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The appetizer plate at thaicafe in downtown Naples. The spring rolls and breaded shrimp were excellent, the satay a bit dry and the "croccantini" sort of dull.

Steven Beardsley/Stars and Stripes
The appetizer plate at thaicafe in downtown Naples. The spring rolls and breaded shrimp were excellent, the satay a bit dry and the "croccantini" sort of dull. Steven Beardsley/Stars and Stripes (Allie Beardsley/Special to Stars and Stripes)
The appetizer plate at thaicafe in downtown Naples. The spring rolls and breaded shrimp were excellent, the satay a bit dry and the "croccantini" sort of dull.

Steven Beardsley/Stars and Stripes
The appetizer plate at thaicafe in downtown Naples. The spring rolls and breaded shrimp were excellent, the satay a bit dry and the "croccantini" sort of dull. Steven Beardsley/Stars and Stripes (Allie Beardsley/Special to Stars and Stripes)
The chicken "pad Thai" at thaicafe in the Chiaia district of downtown Naples, Italy, is worthy of the name.
The chicken "pad Thai" at thaicafe in the Chiaia district of downtown Naples, Italy, is worthy of the name. (Allie Beardsley/Special to Stars and Stripes)

When flour noodles and tomato sauce begin to bore in the pasta capital of Naples, Italy, an Asian menu can offer a welcome alternative. One of Naples’ newest restaurants might do the trick for some, but it will leave others disappointed.

Thaicafè, in the Chiaia district of downtown, offers a limited menu of reliable Thai standards with good service, but a price that’s a bit steep for the portions and quality. Located a few blocks off Piazza dei Martiri, the restaurant is best tacked onto a planned visit to the area and not made the sole aim of a trip. Thai food fanatics might disagree. The possibility of pad Thai in a city that lacks diverse Asian offerings can have penny-pinchers reaching for their wallets and reluctant drivers ready to rush into the madness of Naples traffic.

Which is sort of how my wife and I ended up in Chiaia on a recent evening. Hungry for something different, we drove from the Naples suburb of Pozzuoli on little more than word-of-mouth and an address. Opened earlier this month, thaicafè still lacks a website and is difficult to trace online; we crossed our fingers and hoped it was open.

It was, thankfully, and mercifully empty. Inside seating is limited to a handful of tables. A front patio should offer more space in the summer.

Menu selections ranged from pad Thai to a green curry and a masaman curry. Appetizers included fried spring rolls, fried croccantini dumplings with a meat filling, and chicken satay — grilled, marinated tenders on a skewer. Our waitress encouraged us to try all three, as well as a kind of fried, breaded shrimp appetizer, in the mixed appetizer platter (20 euros, about $27). We ordered an entree of chicken pad Thai (7.50 euros) to share, as well as two Singha beers (5 euros each).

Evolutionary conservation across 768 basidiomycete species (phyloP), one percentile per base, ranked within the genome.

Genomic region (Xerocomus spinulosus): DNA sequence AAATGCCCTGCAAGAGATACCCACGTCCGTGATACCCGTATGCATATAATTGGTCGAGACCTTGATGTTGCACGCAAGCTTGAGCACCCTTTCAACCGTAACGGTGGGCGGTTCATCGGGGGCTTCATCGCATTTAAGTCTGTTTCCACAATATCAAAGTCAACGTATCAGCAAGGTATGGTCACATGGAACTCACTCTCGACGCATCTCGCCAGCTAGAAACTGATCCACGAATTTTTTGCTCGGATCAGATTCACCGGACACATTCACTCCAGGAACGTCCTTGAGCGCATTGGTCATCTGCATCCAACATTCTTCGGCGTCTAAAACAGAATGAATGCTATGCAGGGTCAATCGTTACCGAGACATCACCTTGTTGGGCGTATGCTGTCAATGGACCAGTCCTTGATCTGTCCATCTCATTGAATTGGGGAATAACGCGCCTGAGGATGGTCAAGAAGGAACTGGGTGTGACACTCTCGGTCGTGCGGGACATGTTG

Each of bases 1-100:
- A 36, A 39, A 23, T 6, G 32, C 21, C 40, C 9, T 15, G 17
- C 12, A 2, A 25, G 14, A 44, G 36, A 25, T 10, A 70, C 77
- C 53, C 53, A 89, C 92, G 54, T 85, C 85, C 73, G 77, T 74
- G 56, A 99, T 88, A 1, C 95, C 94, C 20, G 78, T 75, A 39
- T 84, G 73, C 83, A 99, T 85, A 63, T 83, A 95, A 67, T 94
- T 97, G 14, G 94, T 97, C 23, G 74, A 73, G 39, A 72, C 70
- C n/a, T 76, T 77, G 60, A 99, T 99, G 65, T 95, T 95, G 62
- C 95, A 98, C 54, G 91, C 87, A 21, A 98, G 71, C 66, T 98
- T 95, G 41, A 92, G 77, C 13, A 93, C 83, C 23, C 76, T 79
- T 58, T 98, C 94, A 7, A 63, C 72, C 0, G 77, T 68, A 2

The spring rolls and breaded shrimp were excellent, the satay a bit dry and the croccantini sort of dull. The pad Thai was worthy of the name, but the portion was best for one person instead of two.

We would have ordered another entree had we arrived with a bit more cash. But with only 50 euros and no credit card option — the restaurant hasn’t yet set up a credit card payment system, our waiter told us — the bill quickly approached our limit.

We added two espressos (1 euro each) and called it a night. The total damage was 44 euros, with a one-euro coperto — a kind of cover charge common to Italian restaurants — per person.

If we return to thaicafè, we’ll likely add another entree and limit either the alcohol or the appetizers to keep the bill within reason. That still won’t make the restaurant worth a trip downtown, at least in my book.

beardsley.steven@stripes.com Twitter: @sjbeardsley

ThaicafèLocation: Via Santa Maria a Cappella Vecchia, 21, 80121 Napoli.

Directions: Follow Piazza dei Martiri along the east side of the square as it turns to the right and becomes via S. Caterina. Take the first right onto via Santa Maria a Cappella Vecchia and follow the narrow road for several blocks. After a small covered passage in the road, look left to find the restaurant.

Parking: Garage Santo Paolo, just west of the restaurant — on the same road, but before the covered passage — costs 3 euros an hour. The Garage Morelli, just south of Piazza dei Martiri on via Domenico Morelli, costs 4 euros an hour for self-parking.

Hours: Serves lunch beginning at about noon and dinner from about 8 daily.

Dress: Casual.

Costs: Expect to pay 6 euros for each appetizer, or 20 euros for a mixed appetizer plate (not recommended). Entrees range from about 8 euros to 14 euros. House wine is 5 euros a glass, with bottles beginning at 18 euros. Beer costs between 4 euros and 5 euros per bottle. A half-liter of bottled water costs 1.50 euros.

Menu: In Italian, although items easily translate. The staff speaks English.

Phone: (+39) 0333-335-7953. Space is tight, so call ahead to book a large party.

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